Sadly, it took ICSOM 20 years to gain the appointment of a full-time, dedicated symphony department staff member (Lew Waldeck, appointed in 1982). The guarantee of musician ratification of their agreements finally became an AFM bylaw in 1983. These gains were achieved through hard work, advocacy, and cooperation. Though sometimes slow to come, these changes were a direct result of democracy in action. Orchestra musicians became proactive and demanded that they be heard—not only by their locals, but by the Federation as well. (As an aside, I consider our AFM bylaws, which are always a work in progress, to be similar in at least one way to collective bargaining agreements. While not the primary purpose of either, both document previous abuses and show how those problems were dealt with.)
Over time, the AFM’s symphony department expanded, but the impetus for the greatest expansion to date was Seattle. Just one word, but it still has meaning for musicians in the orchestra world. The Seattle Symphony was an orchestra crying out for help. Its musicians were having a massive battle with their local and were getting no attention or resolution from the Federation. In the end, their only remedy was to leave. Seattle decertified the AFM and has never returned.
There were fixes after the fact. One was an AFM bylaw adopted in 1988 and expanded in 1989. It outlines obligations locals have to orchestras—including providing competent representation during negotiations, paying the reasonable expenses for contract administration, negotiations, grievances, and arbitrations, and paying to send one delegate to the annual conference of the appropriate Player Conference. Another was the Orchestra Services Program (OSP), which allows an orchestra to receive services directly from the Federation. This was created by IEB policy immediately after Seattle left and was later codified in the AFM bylaws. While some may consider the OSP as punitive to an affected local, it may be viewed as a last-ditch effort to keep an orchestra in the AFM when its musicians are having devastating problems with their local. Just recently, the OSP bylaw was tweaked, hopefully for the better.
None of this solved the whole problem, though, probably because many grievances stemmed from the implementation of a 1981 AFM bylaw that imposed a mandatory 1% work dues requirement on all local work, with a 0.5% work dues payment out of that directed to the Federation. The rationale for this was that per capita dues were no longer enough to sustain the Federation. But it created a situation where just 1.3% of AFM membership was paying a staggering 37% of the work dues supporting the Federation. That percentage has only increased over time. A new democratic remedy had to be identified. Enter Bill Roehl.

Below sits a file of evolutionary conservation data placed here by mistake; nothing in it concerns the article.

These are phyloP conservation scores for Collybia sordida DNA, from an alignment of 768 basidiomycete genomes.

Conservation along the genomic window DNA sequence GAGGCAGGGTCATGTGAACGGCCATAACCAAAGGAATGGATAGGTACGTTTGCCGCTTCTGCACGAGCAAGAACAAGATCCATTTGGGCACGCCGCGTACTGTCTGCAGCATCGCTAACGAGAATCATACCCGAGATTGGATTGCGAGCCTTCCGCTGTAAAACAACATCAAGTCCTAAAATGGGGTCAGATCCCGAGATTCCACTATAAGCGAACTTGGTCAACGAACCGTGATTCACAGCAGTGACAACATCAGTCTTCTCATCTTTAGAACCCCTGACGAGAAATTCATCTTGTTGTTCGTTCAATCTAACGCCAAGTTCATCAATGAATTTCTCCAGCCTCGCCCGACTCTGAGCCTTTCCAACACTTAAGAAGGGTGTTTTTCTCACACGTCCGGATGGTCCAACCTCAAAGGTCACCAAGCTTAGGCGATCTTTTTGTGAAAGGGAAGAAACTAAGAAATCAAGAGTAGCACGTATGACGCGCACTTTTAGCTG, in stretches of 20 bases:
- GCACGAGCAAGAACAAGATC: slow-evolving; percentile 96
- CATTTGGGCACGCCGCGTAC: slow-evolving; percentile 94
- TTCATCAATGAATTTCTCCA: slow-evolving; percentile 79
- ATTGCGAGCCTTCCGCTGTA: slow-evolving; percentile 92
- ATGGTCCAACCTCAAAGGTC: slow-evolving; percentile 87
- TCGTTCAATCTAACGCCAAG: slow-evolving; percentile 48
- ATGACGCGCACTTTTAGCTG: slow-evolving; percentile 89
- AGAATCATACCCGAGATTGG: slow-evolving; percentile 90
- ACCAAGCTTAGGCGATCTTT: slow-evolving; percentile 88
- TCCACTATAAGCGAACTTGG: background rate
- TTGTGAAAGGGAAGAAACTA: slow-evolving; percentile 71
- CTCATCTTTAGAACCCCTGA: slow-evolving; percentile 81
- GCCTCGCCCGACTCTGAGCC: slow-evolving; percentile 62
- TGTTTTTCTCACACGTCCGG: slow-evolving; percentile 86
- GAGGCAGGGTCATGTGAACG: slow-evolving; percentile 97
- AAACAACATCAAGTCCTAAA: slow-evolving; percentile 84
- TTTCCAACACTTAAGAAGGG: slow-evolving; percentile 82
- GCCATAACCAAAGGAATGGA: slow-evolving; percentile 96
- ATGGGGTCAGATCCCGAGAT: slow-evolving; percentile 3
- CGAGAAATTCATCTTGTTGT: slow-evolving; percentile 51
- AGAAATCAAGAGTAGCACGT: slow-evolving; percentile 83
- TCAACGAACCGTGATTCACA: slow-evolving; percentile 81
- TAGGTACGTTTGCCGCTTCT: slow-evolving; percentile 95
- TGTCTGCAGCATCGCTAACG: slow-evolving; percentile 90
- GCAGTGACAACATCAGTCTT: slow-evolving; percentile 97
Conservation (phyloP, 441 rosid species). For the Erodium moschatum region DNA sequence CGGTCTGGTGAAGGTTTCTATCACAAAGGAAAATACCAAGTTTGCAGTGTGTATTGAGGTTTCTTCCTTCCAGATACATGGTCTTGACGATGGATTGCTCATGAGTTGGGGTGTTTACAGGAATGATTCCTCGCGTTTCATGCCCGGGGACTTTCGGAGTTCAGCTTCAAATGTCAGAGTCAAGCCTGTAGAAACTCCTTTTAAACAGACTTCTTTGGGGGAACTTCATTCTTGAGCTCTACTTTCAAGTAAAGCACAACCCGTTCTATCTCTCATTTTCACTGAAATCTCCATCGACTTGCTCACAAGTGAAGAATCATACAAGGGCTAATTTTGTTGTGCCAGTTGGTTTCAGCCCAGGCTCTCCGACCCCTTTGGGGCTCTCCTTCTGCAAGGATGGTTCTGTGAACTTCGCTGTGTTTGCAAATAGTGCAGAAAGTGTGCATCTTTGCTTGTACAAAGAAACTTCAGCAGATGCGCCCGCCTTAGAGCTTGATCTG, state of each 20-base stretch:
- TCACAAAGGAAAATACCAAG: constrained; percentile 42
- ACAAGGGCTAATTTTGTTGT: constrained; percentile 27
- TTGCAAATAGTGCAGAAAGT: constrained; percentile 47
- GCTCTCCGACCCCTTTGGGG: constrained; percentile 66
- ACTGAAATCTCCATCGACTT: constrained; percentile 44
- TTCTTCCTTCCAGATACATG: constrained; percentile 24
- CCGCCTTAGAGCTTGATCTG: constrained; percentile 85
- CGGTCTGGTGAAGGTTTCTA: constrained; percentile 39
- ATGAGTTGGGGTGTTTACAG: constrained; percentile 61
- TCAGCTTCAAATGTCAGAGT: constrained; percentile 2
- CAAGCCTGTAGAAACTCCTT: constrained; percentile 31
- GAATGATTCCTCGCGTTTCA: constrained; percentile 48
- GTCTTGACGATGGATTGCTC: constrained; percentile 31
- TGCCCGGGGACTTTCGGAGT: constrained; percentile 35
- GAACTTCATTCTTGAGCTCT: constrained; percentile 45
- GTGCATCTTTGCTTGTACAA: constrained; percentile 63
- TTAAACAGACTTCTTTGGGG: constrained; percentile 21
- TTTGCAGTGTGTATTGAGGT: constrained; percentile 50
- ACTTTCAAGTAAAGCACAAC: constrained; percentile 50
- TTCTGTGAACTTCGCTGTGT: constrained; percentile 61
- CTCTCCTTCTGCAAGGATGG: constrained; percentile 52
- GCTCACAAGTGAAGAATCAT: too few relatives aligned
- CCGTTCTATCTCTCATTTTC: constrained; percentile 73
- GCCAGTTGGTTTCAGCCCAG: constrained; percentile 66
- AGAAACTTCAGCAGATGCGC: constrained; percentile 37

Reflecting upon the Roehl Report is important not only in light of ill-advised hints from some quarters that what has been in place for 15 years ought to be destroyed, but also because we need to be reminded of the continuing strength of its recommendations. Consider these words from the Roehl Report:
Unions do not operate in a vacuum. All unions have been and will continue to be influenced by political forces, socioeconomic conditions, changes in the work force, and management’s opposition to organizing.
The hallmark of a great union is its willingness to communicate, to change, to address the genuine needs of its members and prepare for the next generation. I understand President Emerson and members of the International executive board have endorsed the concept of restructuring the player conferences in order for [the] AFM to be even more effective in representing the membership in general and symphony and recording musicians in particular.
Still you might ask, why do we need this extra level of representation?
Intermediate bodies are formed as reasonable and rational groupings to correct problems in the relationships between local unions or between locals and their international union. In most instances these bodies are utilized to achieve a common objective in collective bargaining.